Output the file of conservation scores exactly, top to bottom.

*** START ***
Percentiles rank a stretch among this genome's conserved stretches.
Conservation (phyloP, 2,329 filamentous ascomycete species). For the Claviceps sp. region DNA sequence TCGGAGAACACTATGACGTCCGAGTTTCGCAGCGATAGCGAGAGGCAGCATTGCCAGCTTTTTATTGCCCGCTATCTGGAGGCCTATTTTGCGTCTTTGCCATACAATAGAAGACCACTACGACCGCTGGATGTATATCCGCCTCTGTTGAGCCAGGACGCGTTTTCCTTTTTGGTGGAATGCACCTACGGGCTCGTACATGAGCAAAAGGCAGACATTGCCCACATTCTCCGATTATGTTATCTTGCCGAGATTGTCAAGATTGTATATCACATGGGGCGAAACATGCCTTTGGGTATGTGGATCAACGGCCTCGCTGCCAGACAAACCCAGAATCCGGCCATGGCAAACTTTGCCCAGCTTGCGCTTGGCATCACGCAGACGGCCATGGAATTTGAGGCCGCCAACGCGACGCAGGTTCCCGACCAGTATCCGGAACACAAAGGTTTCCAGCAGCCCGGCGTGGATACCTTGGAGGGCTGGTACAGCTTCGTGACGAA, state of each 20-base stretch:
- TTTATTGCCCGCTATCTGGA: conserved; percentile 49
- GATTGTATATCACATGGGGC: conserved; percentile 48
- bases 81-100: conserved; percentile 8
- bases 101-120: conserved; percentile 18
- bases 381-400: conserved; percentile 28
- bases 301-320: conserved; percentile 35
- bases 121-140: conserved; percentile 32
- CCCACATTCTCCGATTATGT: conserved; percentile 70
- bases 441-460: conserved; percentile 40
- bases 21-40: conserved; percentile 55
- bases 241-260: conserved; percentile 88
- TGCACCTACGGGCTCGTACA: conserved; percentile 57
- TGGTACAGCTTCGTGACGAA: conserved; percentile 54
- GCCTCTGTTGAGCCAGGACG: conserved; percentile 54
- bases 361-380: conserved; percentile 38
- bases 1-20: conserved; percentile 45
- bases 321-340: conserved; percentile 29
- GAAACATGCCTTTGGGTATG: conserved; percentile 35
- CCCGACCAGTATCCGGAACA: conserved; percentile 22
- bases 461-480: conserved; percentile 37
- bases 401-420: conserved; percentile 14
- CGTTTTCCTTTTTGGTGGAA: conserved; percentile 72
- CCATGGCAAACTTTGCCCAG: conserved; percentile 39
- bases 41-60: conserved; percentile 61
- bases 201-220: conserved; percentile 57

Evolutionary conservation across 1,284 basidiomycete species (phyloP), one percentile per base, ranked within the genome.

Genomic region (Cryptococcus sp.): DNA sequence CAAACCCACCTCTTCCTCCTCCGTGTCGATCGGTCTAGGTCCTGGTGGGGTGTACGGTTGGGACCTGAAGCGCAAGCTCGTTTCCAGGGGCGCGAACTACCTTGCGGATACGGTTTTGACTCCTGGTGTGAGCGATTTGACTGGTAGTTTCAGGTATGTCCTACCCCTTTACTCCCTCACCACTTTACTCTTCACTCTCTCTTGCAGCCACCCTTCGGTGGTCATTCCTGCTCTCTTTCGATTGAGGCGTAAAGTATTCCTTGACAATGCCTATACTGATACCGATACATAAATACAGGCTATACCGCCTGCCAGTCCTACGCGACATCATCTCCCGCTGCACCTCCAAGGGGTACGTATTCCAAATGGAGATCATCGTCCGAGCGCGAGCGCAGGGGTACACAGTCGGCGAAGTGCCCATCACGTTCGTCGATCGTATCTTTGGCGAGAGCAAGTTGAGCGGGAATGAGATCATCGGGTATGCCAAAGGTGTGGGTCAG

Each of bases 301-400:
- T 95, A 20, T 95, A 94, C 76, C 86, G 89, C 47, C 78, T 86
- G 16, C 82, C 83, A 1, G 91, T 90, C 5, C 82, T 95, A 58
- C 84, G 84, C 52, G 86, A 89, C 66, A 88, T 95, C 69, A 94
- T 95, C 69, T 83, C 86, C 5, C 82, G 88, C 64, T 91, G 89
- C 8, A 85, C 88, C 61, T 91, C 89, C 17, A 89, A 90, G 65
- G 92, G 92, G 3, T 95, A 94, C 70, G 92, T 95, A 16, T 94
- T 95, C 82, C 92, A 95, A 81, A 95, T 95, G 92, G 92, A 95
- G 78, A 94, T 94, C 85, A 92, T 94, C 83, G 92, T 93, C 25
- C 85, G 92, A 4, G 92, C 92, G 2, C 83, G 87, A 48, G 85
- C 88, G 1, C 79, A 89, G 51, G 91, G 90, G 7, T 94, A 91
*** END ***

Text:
Percentiles rank a stretch among this genome's conserved stretches.
Conservation (phyloP, 2,329 filamentous ascomycete species). For the Claviceps sp. region DNA sequence TCGGAGAACACTATGACGTCCGAGTTTCGCAGCGATAGCGAGAGGCAGCATTGCCAGCTTTTTATTGCCCGCTATCTGGAGGCCTATTTTGCGTCTTTGCCATACAATAGAAGACCACTACGACCGCTGGATGTATATCCGCCTCTGTTGAGCCAGGACGCGTTTTCCTTTTTGGTGGAATGCACCTACGGGCTCGTACATGAGCAAAAGGCAGACATTGCCCACATTCTCCGATTATGTTATCTTGCCGAGATTGTCAAGATTGTATATCACATGGGGCGAAACATGCCTTTGGGTATGTGGATCAACGGCCTCGCTGCCAGACAAACCCAGAATCCGGCCATGGCAAACTTTGCCCAGCTTGCGCTTGGCATCACGCAGACGGCCATGGAATTTGAGGCCGCCAACGCGACGCAGGTTCCCGACCAGTATCCGGAACACAAAGGTTTCCAGCAGCCCGGCGTGGATACCTTGGAGGGCTGGTACAGCTTCGTGACGAA, state of each 20-base stretch:
- TTTATTGCCCGCTATCTGGA: conserved; percentile 49
- GATTGTATATCACATGGGGC: conserved; percentile 48
- bases 81-100: conserved; percentile 8
- bases 101-120: conserved; percentile 18
- bases 381-400: conserved; percentile 28
- bases 301-320: conserved; percentile 35
- bases 121-140: conserved; percentile 32
- CCCACATTCTCCGATTATGT: conserved; percentile 70
- bases 441-460: conserved; percentile 40
- bases 21-40: conserved; percentile 55
- bases 241-260: conserved; percentile 88
- TGCACCTACGGGCTCGTACA: conserved; percentile 57
- TGGTACAGCTTCGTGACGAA: conserved; percentile 54
- GCCTCTGTTGAGCCAGGACG: conserved; percentile 54
- bases 361-380: conserved; percentile 38
- bases 1-20: conserved; percentile 45
- bases 321-340: conserved; percentile 29
- GAAACATGCCTTTGGGTATG: conserved; percentile 35
- CCCGACCAGTATCCGGAACA: conserved; percentile 22
- bases 461-480: conserved; percentile 37
- bases 401-420: conserved; percentile 14
- CGTTTTCCTTTTTGGTGGAA: conserved; percentile 72
- CCATGGCAAACTTTGCCCAG: conserved; percentile 39
- bases 41-60: conserved; percentile 61
- bases 201-220: conserved; percentile 57

Evolutionary conservation across 1,284 basidiomycete species (phyloP), one percentile per base, ranked within the genome.

Genomic region (Cryptococcus sp.): DNA sequence CAAACCCACCTCTTCCTCCTCCGTGTCGATCGGTCTAGGTCCTGGTGGGGTGTACGGTTGGGACCTGAAGCGCAAGCTCGTTTCCAGGGGCGCGAACTACCTTGCGGATACGGTTTTGACTCCTGGTGTGAGCGATTTGACTGGTAGTTTCAGGTATGTCCTACCCCTTTACTCCCTCACCACTTTACTCTTCACTCTCTCTTGCAGCCACCCTTCGGTGGTCATTCCTGCTCTCTTTCGATTGAGGCGTAAAGTATTCCTTGACAATGCCTATACTGATACCGATACATAAATACAGGCTATACCGCCTGCCAGTCCTACGCGACATCATCTCCCGCTGCACCTCCAAGGGGTACGTATTCCAAATGGAGATCATCGTCCGAGCGCGAGCGCAGGGGTACACAGTCGGCGAAGTGCCCATCACGTTCGTCGATCGTATCTTTGGCGAGAGCAAGTTGAGCGGGAATGAGATCATCGGGTATGCCAAAGGTGTGGGTCAG

Each of bases 301-400:
- T 95, A 20, T 95, A 94, C 76, C 86, G 89, C 47, C 78, T 86
- G 16, C 82, C 83, A 1, G 91, T 90, C 5, C 82, T 95, A 58
- C 84, G 84, C 52, G 86, A 89, C 66, A 88, T 95, C 69, A 94
- T 95, C 69, T 83, C 86, C 5, C 82, G 88, C 64, T 91, G 89
- C 8, A 85, C 88, C 61, T 91, C 89, C 17, A 89, A 90, G 65
- G 92, G 92, G 3, T 95, A 94, C 70, G 92, T 95, A 16, T 94
- T 95, C 82, C 92, A 95, A 81, A 95, T 95, G 92, G 92, A 95
- G 78, A 94, T 94, C 85, A 92, T 94, C 83, G 92, T 93, C 25
- C 85, G 92, A 4, G 92, C 92, G 2, C 83, G 87, A 48, G 85
- C 88, G 1, C 79, A 89, G 51, G 91, G 90, G 7, T 94, A 91